I recently had the pleasure of attending the ANZAMEMS postgraduate training seminar hosted by the University of Canterbury in Christchurch on 18 November 2015. The day was devoted to learning about digital humanities. Two keynote speakers, Professor Evelyn Tribble (University of Otago) and Professor Patricia Fumerton (University of California, Santa Barbara) presented work in their fields of English culture and literature, considering two key academic databases: EEBO (Early English Books Online) and EBBA (English Broadside Ballad Archive). Tribble discussed EEBO in terms of affordance and materiality, drawing attention to how the database can facilitate academic research, but also pointing out its weaknesses. As an art historian, I especially appreciated her highlighting the fact that viewing an object on a screen results in a flattened distortion of its image. In response to this problem, companies such as Factum Arte use digital technology to produce three-dimensional facsimiles of our cultural heritage (see their digitalisation of the earliest known Beato de Liébana manuscript at the Biblioteca Nacional in Madrid http://www.factum-arte.com/pag/46/Digitalisation-of-Beato-Emilianense-BNVIT14-1). Unfortunately, costs are high and as of yet few websites are able to provide their viewers with these types of images.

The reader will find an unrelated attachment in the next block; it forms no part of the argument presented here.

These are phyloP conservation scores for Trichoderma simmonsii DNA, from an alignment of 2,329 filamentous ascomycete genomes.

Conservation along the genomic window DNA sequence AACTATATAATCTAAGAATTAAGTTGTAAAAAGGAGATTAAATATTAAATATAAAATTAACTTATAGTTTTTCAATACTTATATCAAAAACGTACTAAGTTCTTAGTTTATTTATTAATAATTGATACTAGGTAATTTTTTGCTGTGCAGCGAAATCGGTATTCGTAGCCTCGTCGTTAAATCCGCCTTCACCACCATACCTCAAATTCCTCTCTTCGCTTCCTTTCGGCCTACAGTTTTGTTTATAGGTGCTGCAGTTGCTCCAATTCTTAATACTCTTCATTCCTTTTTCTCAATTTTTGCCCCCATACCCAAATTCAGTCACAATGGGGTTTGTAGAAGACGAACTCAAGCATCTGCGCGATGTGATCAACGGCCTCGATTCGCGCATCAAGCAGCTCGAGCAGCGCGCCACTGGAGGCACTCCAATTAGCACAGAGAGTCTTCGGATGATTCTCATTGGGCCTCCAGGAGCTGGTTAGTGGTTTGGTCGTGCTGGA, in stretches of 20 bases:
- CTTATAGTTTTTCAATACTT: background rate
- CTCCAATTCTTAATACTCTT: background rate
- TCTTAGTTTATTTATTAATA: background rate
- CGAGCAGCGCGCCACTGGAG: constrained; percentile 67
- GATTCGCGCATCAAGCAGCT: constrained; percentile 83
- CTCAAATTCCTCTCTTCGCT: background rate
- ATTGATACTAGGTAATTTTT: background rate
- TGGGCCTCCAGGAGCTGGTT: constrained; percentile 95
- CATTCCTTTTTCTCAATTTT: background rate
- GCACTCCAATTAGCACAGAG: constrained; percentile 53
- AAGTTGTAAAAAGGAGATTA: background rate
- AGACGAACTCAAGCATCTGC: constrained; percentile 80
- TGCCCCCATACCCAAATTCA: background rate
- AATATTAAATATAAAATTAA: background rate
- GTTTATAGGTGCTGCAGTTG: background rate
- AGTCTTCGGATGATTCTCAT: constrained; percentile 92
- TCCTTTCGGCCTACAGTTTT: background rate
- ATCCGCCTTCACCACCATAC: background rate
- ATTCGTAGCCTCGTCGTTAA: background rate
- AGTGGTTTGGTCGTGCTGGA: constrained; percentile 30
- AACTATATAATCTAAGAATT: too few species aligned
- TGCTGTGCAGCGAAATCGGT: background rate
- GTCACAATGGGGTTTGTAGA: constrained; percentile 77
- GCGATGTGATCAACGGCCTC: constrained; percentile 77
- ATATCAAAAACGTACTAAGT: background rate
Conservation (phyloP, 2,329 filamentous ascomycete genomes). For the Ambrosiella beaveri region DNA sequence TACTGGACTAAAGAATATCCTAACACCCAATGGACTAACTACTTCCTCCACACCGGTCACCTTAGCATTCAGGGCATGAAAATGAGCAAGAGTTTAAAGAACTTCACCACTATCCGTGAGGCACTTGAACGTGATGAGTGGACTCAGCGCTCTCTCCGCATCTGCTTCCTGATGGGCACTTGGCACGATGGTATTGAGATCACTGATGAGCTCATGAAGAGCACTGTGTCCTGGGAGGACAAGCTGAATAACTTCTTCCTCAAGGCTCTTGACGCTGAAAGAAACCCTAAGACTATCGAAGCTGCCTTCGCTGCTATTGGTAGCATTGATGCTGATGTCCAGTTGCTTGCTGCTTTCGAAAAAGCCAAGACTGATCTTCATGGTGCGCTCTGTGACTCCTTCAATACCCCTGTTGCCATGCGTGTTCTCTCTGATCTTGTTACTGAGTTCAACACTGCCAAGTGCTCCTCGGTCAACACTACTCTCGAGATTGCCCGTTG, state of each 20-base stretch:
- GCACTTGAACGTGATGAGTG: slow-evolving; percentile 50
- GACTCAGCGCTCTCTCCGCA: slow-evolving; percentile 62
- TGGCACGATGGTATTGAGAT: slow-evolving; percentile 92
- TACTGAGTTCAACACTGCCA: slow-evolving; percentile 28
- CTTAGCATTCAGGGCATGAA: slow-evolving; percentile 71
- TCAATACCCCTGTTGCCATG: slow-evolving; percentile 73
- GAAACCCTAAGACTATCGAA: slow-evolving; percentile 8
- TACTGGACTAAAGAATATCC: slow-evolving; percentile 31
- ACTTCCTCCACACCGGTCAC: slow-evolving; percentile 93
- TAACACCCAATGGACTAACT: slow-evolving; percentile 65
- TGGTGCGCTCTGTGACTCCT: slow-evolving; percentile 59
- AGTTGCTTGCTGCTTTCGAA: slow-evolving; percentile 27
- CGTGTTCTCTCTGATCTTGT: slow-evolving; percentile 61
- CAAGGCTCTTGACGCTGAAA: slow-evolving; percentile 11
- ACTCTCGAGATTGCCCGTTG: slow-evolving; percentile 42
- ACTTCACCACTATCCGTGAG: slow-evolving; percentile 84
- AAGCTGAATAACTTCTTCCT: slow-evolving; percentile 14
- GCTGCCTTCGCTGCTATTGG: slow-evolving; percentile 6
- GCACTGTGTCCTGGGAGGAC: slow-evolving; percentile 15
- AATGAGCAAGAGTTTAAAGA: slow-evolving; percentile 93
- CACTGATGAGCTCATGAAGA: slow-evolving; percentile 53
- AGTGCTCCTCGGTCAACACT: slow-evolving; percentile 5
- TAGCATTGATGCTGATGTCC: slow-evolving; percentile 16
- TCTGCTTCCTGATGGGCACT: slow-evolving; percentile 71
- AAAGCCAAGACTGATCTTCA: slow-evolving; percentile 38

Tribble’s argument was nicely complemented by Fumerton’s description of the English Broadside Ballads Archive (EBBA). As the driving force behind this on-going digital project, Fumerton was able to give a clear description of the current database and its potential as a working tool, as well as providing insight into on-going questions of its future and development. I found the multimedia aspect of EBBA fascinating. The inclusion of images, text, and sound within a single database and the possibility of search queries in all medium was inspirational and sophisticated stuff! I have since spent many stolen moments exploring the database, moving between ballads, examining their images, and listening to vocal performances of their lyrics. Fumerton’s information has greatly expanded my own understanding of the digital platform, forcing me to reconsider the didactic value of its technology, and its capacity to promote interdisciplinary research. The papers concluded with a lively discussion on the controversial nature of open-access and funding of online digital humanities research tools, with particular reference to ProQuest’s recent revocation of EEBO subscriptions to learned societies due to a downturn in revenues.